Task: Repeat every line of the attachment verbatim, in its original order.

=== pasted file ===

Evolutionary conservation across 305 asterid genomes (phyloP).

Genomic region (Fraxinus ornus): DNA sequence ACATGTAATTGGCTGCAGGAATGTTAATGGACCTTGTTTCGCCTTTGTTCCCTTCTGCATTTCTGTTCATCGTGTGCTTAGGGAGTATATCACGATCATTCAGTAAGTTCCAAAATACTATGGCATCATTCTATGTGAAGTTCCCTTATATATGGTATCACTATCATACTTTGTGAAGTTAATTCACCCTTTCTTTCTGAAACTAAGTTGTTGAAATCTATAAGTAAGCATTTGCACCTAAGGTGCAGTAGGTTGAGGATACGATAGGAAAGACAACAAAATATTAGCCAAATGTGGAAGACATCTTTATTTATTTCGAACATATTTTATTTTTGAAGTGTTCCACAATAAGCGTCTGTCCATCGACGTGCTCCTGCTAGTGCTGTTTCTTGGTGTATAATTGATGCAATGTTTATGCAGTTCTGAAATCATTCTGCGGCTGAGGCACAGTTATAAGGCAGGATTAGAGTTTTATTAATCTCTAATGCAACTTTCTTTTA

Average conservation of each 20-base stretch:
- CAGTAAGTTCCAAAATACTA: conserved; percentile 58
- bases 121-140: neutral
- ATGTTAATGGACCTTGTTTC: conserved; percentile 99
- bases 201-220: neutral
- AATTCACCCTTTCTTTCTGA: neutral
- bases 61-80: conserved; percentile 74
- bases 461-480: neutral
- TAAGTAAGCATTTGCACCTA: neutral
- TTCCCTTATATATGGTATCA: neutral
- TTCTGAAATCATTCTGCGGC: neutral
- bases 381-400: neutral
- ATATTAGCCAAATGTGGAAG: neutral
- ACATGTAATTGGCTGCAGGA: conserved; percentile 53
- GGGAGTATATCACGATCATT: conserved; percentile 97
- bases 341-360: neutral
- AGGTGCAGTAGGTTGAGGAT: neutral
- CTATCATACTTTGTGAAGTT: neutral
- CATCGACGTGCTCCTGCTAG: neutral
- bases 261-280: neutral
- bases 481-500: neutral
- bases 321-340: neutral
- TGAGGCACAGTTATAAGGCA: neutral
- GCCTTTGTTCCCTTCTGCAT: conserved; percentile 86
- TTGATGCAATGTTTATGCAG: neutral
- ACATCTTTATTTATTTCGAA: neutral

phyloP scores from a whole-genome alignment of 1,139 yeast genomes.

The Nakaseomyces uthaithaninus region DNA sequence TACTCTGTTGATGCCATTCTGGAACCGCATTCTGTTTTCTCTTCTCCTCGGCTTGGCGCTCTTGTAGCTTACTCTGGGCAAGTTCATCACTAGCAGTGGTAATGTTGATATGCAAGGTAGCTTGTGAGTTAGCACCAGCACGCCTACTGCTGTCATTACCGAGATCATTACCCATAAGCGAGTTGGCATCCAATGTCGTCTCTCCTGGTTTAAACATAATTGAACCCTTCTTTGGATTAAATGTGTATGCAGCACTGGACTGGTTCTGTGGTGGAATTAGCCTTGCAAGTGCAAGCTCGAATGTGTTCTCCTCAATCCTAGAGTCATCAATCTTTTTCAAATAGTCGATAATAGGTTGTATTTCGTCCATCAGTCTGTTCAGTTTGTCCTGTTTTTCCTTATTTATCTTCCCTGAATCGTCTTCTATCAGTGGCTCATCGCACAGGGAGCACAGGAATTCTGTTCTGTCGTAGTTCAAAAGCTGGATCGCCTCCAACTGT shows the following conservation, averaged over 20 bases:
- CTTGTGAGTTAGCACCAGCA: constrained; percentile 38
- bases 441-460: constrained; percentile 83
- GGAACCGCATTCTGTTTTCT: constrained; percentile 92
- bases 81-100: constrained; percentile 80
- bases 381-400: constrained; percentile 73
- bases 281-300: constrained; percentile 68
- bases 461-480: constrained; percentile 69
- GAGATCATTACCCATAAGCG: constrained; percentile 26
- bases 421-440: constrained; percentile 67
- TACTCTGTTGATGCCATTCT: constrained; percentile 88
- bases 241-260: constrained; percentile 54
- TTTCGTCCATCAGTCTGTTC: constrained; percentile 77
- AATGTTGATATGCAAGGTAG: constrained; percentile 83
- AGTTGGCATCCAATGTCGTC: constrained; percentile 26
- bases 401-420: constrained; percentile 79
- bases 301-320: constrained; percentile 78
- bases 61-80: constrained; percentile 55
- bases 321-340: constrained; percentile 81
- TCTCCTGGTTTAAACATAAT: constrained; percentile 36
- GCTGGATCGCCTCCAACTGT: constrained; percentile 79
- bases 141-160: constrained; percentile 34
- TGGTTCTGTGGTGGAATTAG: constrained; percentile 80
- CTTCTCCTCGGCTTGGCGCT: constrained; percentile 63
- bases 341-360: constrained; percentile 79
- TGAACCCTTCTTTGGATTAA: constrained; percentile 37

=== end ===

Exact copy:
Evolutionary conservation across 305 asterid genomes (phyloP).

Genomic region (Fraxinus ornus): DNA sequence ACATGTAATTGGCTGCAGGAATGTTAATGGACCTTGTTTCGCCTTTGTTCCCTTCTGCATTTCTGTTCATCGTGTGCTTAGGGAGTATATCACGATCATTCAGTAAGTTCCAAAATACTATGGCATCATTCTATGTGAAGTTCCCTTATATATGGTATCACTATCATACTTTGTGAAGTTAATTCACCCTTTCTTTCTGAAACTAAGTTGTTGAAATCTATAAGTAAGCATTTGCACCTAAGGTGCAGTAGGTTGAGGATACGATAGGAAAGACAACAAAATATTAGCCAAATGTGGAAGACATCTTTATTTATTTCGAACATATTTTATTTTTGAAGTGTTCCACAATAAGCGTCTGTCCATCGACGTGCTCCTGCTAGTGCTGTTTCTTGGTGTATAATTGATGCAATGTTTATGCAGTTCTGAAATCATTCTGCGGCTGAGGCACAGTTATAAGGCAGGATTAGAGTTTTATTAATCTCTAATGCAACTTTCTTTTA

Average conservation of each 20-base stretch:
- CAGTAAGTTCCAAAATACTA: conserved; percentile 58
- bases 121-140: neutral
- ATGTTAATGGACCTTGTTTC: conserved; percentile 99
- bases 201-220: neutral
- AATTCACCCTTTCTTTCTGA: neutral
- bases 61-80: conserved; percentile 74
- bases 461-480: neutral
- TAAGTAAGCATTTGCACCTA: neutral
- TTCCCTTATATATGGTATCA: neutral
- TTCTGAAATCATTCTGCGGC: neutral
- bases 381-400: neutral
- ATATTAGCCAAATGTGGAAG: neutral
- ACATGTAATTGGCTGCAGGA: conserved; percentile 53
- GGGAGTATATCACGATCATT: conserved; percentile 97
- bases 341-360: neutral
- AGGTGCAGTAGGTTGAGGAT: neutral
- CTATCATACTTTGTGAAGTT: neutral
- CATCGACGTGCTCCTGCTAG: neutral
- bases 261-280: neutral
- bases 481-500: neutral
- bases 321-340: neutral
- TGAGGCACAGTTATAAGGCA: neutral
- GCCTTTGTTCCCTTCTGCAT: conserved; percentile 86
- TTGATGCAATGTTTATGCAG: neutral
- ACATCTTTATTTATTTCGAA: neutral

phyloP scores from a whole-genome alignment of 1,139 yeast genomes.

The Nakaseomyces uthaithaninus region DNA sequence TACTCTGTTGATGCCATTCTGGAACCGCATTCTGTTTTCTCTTCTCCTCGGCTTGGCGCTCTTGTAGCTTACTCTGGGCAAGTTCATCACTAGCAGTGGTAATGTTGATATGCAAGGTAGCTTGTGAGTTAGCACCAGCACGCCTACTGCTGTCATTACCGAGATCATTACCCATAAGCGAGTTGGCATCCAATGTCGTCTCTCCTGGTTTAAACATAATTGAACCCTTCTTTGGATTAAATGTGTATGCAGCACTGGACTGGTTCTGTGGTGGAATTAGCCTTGCAAGTGCAAGCTCGAATGTGTTCTCCTCAATCCTAGAGTCATCAATCTTTTTCAAATAGTCGATAATAGGTTGTATTTCGTCCATCAGTCTGTTCAGTTTGTCCTGTTTTTCCTTATTTATCTTCCCTGAATCGTCTTCTATCAGTGGCTCATCGCACAGGGAGCACAGGAATTCTGTTCTGTCGTAGTTCAAAAGCTGGATCGCCTCCAACTGT shows the following conservation, averaged over 20 bases:
- CTTGTGAGTTAGCACCAGCA: constrained; percentile 38
- bases 441-460: constrained; percentile 83
- GGAACCGCATTCTGTTTTCT: constrained; percentile 92
- bases 81-100: constrained; percentile 80
- bases 381-400: constrained; percentile 73
- bases 281-300: constrained; percentile 68
- bases 461-480: constrained; percentile 69
- GAGATCATTACCCATAAGCG: constrained; percentile 26
- bases 421-440: constrained; percentile 67
- TACTCTGTTGATGCCATTCT: constrained; percentile 88
- bases 241-260: constrained; percentile 54
- TTTCGTCCATCAGTCTGTTC: constrained; percentile 77
- AATGTTGATATGCAAGGTAG: constrained; percentile 83
- AGTTGGCATCCAATGTCGTC: constrained; percentile 26
- bases 401-420: constrained; percentile 79
- bases 301-320: constrained; percentile 78
- bases 61-80: constrained; percentile 55
- bases 321-340: constrained; percentile 81
- TCTCCTGGTTTAAACATAAT: constrained; percentile 36
- GCTGGATCGCCTCCAACTGT: constrained; percentile 79
- bases 141-160: constrained; percentile 34
- TGGTTCTGTGGTGGAATTAG: constrained; percentile 80
- CTTCTCCTCGGCTTGGCGCT: constrained; percentile 63
- bases 341-360: constrained; percentile 79
- TGAACCCTTCTTTGGATTAA: constrained; percentile 37